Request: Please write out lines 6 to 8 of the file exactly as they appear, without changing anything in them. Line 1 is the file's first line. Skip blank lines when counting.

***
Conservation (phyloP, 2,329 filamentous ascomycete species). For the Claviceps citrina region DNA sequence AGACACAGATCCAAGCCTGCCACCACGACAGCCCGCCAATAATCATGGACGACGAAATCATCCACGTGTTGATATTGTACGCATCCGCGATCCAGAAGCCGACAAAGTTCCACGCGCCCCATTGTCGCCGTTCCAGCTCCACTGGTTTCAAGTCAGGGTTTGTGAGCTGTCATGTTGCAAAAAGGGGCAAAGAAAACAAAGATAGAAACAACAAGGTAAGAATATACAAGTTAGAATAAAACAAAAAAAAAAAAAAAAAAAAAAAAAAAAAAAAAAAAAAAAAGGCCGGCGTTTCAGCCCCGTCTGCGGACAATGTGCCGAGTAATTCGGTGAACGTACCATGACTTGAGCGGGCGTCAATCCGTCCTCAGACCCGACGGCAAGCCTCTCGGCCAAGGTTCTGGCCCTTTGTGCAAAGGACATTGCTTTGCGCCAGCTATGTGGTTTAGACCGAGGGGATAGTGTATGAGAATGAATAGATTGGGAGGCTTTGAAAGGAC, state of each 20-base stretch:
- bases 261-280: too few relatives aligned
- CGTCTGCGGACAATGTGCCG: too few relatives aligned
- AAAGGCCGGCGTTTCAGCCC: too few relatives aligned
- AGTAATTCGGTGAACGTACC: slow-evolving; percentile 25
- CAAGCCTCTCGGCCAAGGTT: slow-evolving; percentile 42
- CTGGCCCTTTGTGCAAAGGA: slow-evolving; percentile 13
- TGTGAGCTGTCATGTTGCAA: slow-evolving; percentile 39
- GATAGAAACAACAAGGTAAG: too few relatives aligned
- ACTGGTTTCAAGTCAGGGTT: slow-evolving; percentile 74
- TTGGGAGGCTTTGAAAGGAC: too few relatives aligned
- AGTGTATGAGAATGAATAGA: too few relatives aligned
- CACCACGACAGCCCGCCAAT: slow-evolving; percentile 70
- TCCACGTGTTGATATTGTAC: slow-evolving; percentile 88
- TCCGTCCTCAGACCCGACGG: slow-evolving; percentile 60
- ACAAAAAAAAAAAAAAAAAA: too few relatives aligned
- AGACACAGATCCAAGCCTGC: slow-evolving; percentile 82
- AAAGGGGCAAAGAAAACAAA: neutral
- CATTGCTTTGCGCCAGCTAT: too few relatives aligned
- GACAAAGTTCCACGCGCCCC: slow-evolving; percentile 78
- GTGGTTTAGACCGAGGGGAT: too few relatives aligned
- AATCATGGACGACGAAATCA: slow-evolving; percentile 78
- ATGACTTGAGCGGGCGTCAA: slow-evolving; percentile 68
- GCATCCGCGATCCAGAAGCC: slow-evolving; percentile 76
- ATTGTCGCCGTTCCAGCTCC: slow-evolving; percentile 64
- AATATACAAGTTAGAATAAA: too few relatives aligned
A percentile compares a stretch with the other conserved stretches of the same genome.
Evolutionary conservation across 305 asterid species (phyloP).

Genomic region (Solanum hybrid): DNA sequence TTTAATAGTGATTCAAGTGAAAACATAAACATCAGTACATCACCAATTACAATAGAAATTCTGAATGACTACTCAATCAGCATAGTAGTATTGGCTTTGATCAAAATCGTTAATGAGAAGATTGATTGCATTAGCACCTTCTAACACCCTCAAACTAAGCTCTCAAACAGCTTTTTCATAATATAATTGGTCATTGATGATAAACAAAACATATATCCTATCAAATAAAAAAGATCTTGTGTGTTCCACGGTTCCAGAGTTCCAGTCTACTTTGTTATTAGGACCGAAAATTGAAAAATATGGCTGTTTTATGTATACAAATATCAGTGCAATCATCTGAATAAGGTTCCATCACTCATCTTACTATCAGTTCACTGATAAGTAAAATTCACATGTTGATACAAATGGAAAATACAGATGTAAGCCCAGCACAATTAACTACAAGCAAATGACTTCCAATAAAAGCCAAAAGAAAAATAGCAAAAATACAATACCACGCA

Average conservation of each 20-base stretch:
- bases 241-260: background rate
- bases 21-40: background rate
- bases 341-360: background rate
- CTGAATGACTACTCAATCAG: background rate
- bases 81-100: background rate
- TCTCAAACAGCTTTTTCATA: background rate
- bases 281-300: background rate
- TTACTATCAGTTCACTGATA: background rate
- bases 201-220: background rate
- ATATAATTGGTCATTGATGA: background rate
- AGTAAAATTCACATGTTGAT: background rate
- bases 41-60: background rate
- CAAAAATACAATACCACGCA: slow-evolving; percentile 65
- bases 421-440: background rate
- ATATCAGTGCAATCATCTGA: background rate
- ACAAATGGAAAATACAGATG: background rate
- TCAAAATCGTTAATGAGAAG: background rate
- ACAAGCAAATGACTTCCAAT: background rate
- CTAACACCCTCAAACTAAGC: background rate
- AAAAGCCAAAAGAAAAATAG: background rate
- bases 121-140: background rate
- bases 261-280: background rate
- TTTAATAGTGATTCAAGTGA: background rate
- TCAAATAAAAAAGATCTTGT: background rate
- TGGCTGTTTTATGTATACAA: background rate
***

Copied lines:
- CAAGCCTCTCGGCCAAGGTT: slow-evolving; percentile 42
- CTGGCCCTTTGTGCAAAGGA: slow-evolving; percentile 13
- TGTGAGCTGTCATGTTGCAA: slow-evolving; percentile 39